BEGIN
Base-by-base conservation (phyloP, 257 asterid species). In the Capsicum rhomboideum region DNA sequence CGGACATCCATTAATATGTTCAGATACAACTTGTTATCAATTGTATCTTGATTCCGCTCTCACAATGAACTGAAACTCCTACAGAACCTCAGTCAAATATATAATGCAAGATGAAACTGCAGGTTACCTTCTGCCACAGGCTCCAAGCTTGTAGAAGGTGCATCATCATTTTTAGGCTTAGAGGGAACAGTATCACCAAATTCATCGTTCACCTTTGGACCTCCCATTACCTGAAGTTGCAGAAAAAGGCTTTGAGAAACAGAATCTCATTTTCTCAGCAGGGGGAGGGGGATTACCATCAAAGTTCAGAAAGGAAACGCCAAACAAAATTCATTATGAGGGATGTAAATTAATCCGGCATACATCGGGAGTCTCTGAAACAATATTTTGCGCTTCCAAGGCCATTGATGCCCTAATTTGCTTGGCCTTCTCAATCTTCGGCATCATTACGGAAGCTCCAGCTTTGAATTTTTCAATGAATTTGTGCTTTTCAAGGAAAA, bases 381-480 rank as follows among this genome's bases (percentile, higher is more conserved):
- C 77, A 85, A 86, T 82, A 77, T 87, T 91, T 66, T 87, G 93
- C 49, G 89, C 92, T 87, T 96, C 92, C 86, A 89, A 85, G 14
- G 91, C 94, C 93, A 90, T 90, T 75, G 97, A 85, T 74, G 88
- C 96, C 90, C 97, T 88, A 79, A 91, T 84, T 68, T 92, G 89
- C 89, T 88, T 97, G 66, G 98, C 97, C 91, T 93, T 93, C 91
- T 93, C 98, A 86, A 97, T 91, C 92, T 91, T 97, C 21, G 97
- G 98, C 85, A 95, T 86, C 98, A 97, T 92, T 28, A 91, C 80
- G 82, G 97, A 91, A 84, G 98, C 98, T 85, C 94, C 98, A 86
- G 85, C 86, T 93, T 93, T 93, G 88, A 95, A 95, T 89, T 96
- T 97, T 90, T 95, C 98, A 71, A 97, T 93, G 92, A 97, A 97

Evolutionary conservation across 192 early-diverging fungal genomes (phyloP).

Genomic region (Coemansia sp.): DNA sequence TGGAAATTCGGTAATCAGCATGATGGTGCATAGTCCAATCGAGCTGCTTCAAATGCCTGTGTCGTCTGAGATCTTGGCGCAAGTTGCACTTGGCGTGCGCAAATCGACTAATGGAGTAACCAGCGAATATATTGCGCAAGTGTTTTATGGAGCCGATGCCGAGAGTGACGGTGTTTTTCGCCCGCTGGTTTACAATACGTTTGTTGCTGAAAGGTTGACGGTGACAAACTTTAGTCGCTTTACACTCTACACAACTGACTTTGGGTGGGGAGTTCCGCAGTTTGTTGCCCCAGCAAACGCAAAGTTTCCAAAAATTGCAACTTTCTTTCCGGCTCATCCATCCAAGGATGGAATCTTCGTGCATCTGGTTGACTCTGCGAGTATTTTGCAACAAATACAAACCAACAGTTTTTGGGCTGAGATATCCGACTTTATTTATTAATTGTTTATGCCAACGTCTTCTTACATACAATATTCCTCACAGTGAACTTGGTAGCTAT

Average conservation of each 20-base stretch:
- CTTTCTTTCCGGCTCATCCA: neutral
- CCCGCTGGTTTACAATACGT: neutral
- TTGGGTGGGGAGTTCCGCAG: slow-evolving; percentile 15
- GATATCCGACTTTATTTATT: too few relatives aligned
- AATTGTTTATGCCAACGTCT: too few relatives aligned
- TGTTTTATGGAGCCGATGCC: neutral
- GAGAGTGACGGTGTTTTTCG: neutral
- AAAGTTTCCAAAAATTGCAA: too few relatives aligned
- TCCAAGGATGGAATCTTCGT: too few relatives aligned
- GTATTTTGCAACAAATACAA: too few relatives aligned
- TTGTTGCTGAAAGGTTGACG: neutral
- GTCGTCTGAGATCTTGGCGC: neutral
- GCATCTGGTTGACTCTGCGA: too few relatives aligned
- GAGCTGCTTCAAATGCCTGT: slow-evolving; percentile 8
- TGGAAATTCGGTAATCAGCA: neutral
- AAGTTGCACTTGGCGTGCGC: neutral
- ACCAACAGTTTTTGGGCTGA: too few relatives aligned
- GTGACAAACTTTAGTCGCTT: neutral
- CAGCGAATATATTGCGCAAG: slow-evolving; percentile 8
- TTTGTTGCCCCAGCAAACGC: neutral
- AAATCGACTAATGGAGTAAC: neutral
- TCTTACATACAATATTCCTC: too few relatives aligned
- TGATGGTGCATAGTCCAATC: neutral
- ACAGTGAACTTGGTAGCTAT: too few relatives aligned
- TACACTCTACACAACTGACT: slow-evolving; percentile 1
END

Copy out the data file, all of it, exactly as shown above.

Base-by-base conservation (phyloP, 257 asterid species). In the Capsicum rhomboideum region DNA sequence CGGACATCCATTAATATGTTCAGATACAACTTGTTATCAATTGTATCTTGATTCCGCTCTCACAATGAACTGAAACTCCTACAGAACCTCAGTCAAATATATAATGCAAGATGAAACTGCAGGTTACCTTCTGCCACAGGCTCCAAGCTTGTAGAAGGTGCATCATCATTTTTAGGCTTAGAGGGAACAGTATCACCAAATTCATCGTTCACCTTTGGACCTCCCATTACCTGAAGTTGCAGAAAAAGGCTTTGAGAAACAGAATCTCATTTTCTCAGCAGGGGGAGGGGGATTACCATCAAAGTTCAGAAAGGAAACGCCAAACAAAATTCATTATGAGGGATGTAAATTAATCCGGCATACATCGGGAGTCTCTGAAACAATATTTTGCGCTTCCAAGGCCATTGATGCCCTAATTTGCTTGGCCTTCTCAATCTTCGGCATCATTACGGAAGCTCCAGCTTTGAATTTTTCAATGAATTTGTGCTTTTCAAGGAAAA, bases 381-480 rank as follows among this genome's bases (percentile, higher is more conserved):
- C 77, A 85, A 86, T 82, A 77, T 87, T 91, T 66, T 87, G 93
- C 49, G 89, C 92, T 87, T 96, C 92, C 86, A 89, A 85, G 14
- G 91, C 94, C 93, A 90, T 90, T 75, G 97, A 85, T 74, G 88
- C 96, C 90, C 97, T 88, A 79, A 91, T 84, T 68, T 92, G 89
- C 89, T 88, T 97, G 66, G 98, C 97, C 91, T 93, T 93, C 91
- T 93, C 98, A 86, A 97, T 91, C 92, T 91, T 97, C 21, G 97
- G 98, C 85, A 95, T 86, C 98, A 97, T 92, T 28, A 91, C 80
- G 82, G 97, A 91, A 84, G 98, C 98, T 85, C 94, C 98, A 86
- G 85, C 86, T 93, T 93, T 93, G 88, A 95, A 95, T 89, T 96
- T 97, T 90, T 95, C 98, A 71, A 97, T 93, G 92, A 97, A 97

Evolutionary conservation across 192 early-diverging fungal genomes (phyloP).

Genomic region (Coemansia sp.): DNA sequence TGGAAATTCGGTAATCAGCATGATGGTGCATAGTCCAATCGAGCTGCTTCAAATGCCTGTGTCGTCTGAGATCTTGGCGCAAGTTGCACTTGGCGTGCGCAAATCGACTAATGGAGTAACCAGCGAATATATTGCGCAAGTGTTTTATGGAGCCGATGCCGAGAGTGACGGTGTTTTTCGCCCGCTGGTTTACAATACGTTTGTTGCTGAAAGGTTGACGGTGACAAACTTTAGTCGCTTTACACTCTACACAACTGACTTTGGGTGGGGAGTTCCGCAGTTTGTTGCCCCAGCAAACGCAAAGTTTCCAAAAATTGCAACTTTCTTTCCGGCTCATCCATCCAAGGATGGAATCTTCGTGCATCTGGTTGACTCTGCGAGTATTTTGCAACAAATACAAACCAACAGTTTTTGGGCTGAGATATCCGACTTTATTTATTAATTGTTTATGCCAACGTCTTCTTACATACAATATTCCTCACAGTGAACTTGGTAGCTAT

Average conservation of each 20-base stretch:
- CTTTCTTTCCGGCTCATCCA: neutral
- CCCGCTGGTTTACAATACGT: neutral
- TTGGGTGGGGAGTTCCGCAG: slow-evolving; percentile 15
- GATATCCGACTTTATTTATT: too few relatives aligned
- AATTGTTTATGCCAACGTCT: too few relatives aligned
- TGTTTTATGGAGCCGATGCC: neutral
- GAGAGTGACGGTGTTTTTCG: neutral
- AAAGTTTCCAAAAATTGCAA: too few relatives aligned
- TCCAAGGATGGAATCTTCGT: too few relatives aligned
- GTATTTTGCAACAAATACAA: too few relatives aligned
- TTGTTGCTGAAAGGTTGACG: neutral
- GTCGTCTGAGATCTTGGCGC: neutral
- GCATCTGGTTGACTCTGCGA: too few relatives aligned
- GAGCTGCTTCAAATGCCTGT: slow-evolving; percentile 8
- TGGAAATTCGGTAATCAGCA: neutral
- AAGTTGCACTTGGCGTGCGC: neutral
- ACCAACAGTTTTTGGGCTGA: too few relatives aligned
- GTGACAAACTTTAGTCGCTT: neutral
- CAGCGAATATATTGCGCAAG: slow-evolving; percentile 8
- TTTGTTGCCCCAGCAAACGC: neutral
- AAATCGACTAATGGAGTAAC: neutral
- TCTTACATACAATATTCCTC: too few relatives aligned
- TGATGGTGCATAGTCCAATC: neutral
- ACAGTGAACTTGGTAGCTAT: too few relatives aligned
- TACACTCTACACAACTGACT: slow-evolving; percentile 1